The following letters are being circulated by Marc Cooper of The Nation and by Tikkun Magazine, respectively.
Rabbi Michael Lerner has been banned from speaking at the antiwar rally in San Francisco this Sunday, February 15. One of the rally organizers, Act Now to Stop War and End Racism (ANSWER), has stated that it will not allow a "pro-Israel" speaker to take the stage -- despite the fact that Rabbi Lerner has been an outspoken critic of Israeli policy in the occupied territories, has endorsed ANSWER's antiwar rallies in the past, has signed the Not in Our Name petition against the war, and is widely known to be among the most progressive of American rabbis. Other coalitions organizing the rally, including Not in Our Name and United for Peace and Justice, have acceded to ANSWER's opposition to Lerner, on the grounds that they had previously accepted as a condition for participation in the demonstration the agreement that if one of the groups vetoed a speaker that all would have to agree.
We, the undersigned, protest ANSWER's refusal to let Rabbi Lerner speak at this Sunday's rally. At a time when the antiwar movement needs as broad a platform and as broad an appeal as possible, ANSWER has chosen instead to put the interests of sectarianism ahead of the interests of all those who oppose this foolish and unnecessary war. We believe this is a serious mistake, and that it exemplifies ANSWER's unfitness to lead mass mobilizations against war in Iraq.
- Michael Berube and Marc Cooper
Progressive Rabbi Banned From Speaking at Peace Rally Because of His Pro-Israel Stance
Rabbi Michael Lerner can not speak at the peace rally in San Francisco, February 16th. That was the response given when various groups proposed Rabbi Lerner, thinking it logical to have him speak since he is one of the most prominent peace voices in the Jewish world.
But Rabbi Lerner was blackballed and banned by A.N.S.W.E.R., one of the four organizing committees for the S.F. demonstration expected to attract hundreds of thousands. The reason: Lerner had been critical of the way that A.N.S.W.E.R. has used the anti-war demonstrations to put forward anti-Israel propaganda.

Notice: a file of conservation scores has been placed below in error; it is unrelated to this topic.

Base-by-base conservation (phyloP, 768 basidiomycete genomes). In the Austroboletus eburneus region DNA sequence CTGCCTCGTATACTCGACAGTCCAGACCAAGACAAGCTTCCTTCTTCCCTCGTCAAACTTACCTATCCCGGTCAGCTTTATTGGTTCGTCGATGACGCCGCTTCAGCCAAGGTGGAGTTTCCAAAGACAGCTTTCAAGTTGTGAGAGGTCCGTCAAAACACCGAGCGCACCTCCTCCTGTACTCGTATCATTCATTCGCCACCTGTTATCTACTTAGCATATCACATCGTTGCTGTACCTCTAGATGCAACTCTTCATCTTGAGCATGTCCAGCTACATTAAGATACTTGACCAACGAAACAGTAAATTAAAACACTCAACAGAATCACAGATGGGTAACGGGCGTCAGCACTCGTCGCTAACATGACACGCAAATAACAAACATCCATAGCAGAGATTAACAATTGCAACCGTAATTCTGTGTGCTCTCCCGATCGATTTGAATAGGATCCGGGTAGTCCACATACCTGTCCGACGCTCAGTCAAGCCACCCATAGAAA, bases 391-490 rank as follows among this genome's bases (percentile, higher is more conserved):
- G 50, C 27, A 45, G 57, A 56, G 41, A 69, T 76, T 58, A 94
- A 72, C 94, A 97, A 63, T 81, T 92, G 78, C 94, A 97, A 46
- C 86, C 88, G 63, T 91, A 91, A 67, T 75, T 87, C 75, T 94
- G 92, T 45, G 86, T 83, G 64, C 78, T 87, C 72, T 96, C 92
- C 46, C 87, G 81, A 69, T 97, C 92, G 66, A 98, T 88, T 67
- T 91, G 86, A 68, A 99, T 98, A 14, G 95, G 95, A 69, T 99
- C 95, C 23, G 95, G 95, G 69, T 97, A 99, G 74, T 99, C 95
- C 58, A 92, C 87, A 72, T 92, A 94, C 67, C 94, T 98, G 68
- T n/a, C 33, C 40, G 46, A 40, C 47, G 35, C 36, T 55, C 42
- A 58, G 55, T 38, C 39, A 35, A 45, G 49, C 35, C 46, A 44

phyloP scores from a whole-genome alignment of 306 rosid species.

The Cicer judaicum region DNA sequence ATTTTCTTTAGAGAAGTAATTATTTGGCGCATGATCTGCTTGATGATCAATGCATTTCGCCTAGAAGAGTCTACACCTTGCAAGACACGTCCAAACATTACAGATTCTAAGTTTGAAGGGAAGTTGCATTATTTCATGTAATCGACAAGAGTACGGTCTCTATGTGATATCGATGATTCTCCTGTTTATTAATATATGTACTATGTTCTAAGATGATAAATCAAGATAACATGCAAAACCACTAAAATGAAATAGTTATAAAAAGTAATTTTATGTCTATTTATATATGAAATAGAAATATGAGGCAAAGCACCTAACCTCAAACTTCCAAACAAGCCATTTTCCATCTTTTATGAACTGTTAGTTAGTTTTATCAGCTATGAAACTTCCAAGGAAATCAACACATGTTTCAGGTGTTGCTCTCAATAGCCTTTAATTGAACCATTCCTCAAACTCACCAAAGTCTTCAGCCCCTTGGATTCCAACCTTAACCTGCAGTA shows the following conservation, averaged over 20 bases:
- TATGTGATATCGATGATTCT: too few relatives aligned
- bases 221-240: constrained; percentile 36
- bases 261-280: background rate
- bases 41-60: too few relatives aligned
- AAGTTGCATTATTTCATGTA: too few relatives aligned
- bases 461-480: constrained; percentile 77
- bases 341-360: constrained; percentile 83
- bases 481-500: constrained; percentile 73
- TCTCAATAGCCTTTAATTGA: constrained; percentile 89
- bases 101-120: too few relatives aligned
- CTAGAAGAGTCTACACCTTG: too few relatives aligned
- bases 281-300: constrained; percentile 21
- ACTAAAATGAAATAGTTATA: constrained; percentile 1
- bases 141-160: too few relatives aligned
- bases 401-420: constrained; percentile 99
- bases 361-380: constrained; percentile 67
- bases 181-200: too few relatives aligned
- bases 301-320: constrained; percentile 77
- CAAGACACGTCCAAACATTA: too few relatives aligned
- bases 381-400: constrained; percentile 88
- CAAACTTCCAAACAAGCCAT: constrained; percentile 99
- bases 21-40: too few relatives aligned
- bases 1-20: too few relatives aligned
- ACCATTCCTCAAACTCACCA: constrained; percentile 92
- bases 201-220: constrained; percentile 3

Lerner, editor of Tikkun magazine, is himself an outspoken critic of Israeli policy. But he is also a Zionist who believes in the State of Israel and supported his son to serve in the Israeli army in a combat union (the tzanchanim or paratroopers). But Lerner and Tikkun magazine have been equally critical of acts of terror by Palestinians, and they have called for Palestinians to follow a path of non-violence. In his 2003 book Healing Israel/Palestine, Lerner calls for a "progressive middle path" that is both pro-Israel and pro-Palestine, and argues that the best interests of each can only be achieved if the other side also achieves its best interests.
Other coalitions supporting the rally , including the United For Peace and Justice and the Not In Our Name, went along with the ban, arguing that they had previously accepted as a condition for participation in the demonstration the agreement that if one of the groups vetoed a speaker that all would have to go along. A.N.S.W.E.R. spokesperson, speaking on the Brian Lehrer show of WNYC, said that they would not agree to have a "pro-Israel" speaker at their rally. Meanwhile, there are many in the organized Jewish world who will not let Lerner speak because he is too critical of Israeli policy.
Beyt Tikkun synagogue, where Rabbi Lerner serves as a rabbi in San Francisco, issued the following statement: "Rabbi Lerner has urged us to continue to support the demonstration for peace on February 16th, and we will be there to show that many Jews oppose this war. However, we do not believe that had A.N.S.W.E.R. been criticized by a major feminist or gay leader and then vetoed that leader to speak at a demonstration that the other coalition partners would go along with that. So why should criticism of anti-Semitism and Israel-bashing be treated differently? A.N.S.W.E.R. doesn't believe that Israel has a right to exist. We are enthusiastic supporters of Israel, even though totally critical of its current policies. So why should our voice of critique of A.N.S.W.E.R.'s anti-Israel policy serve as a justification for excluding our rabbi from speaking? This seems a dangerous double-standard and conveys, probably unintentionally, the message that somehow anti-Semitism is not a significant issue for anti-war protesters."
Rabbi Lerner said, "I'm honored that some people wanted me to speak, and dismayed that the specific reason I'm not allowed to speak is my criticism of the anti-Israel bias of A.N.S.W.E.R. But I believe that the message of peace is far more pressing at the moment than the message of fighting the anti-Semitism among some of the march's organizers."
- Tikkun Magazine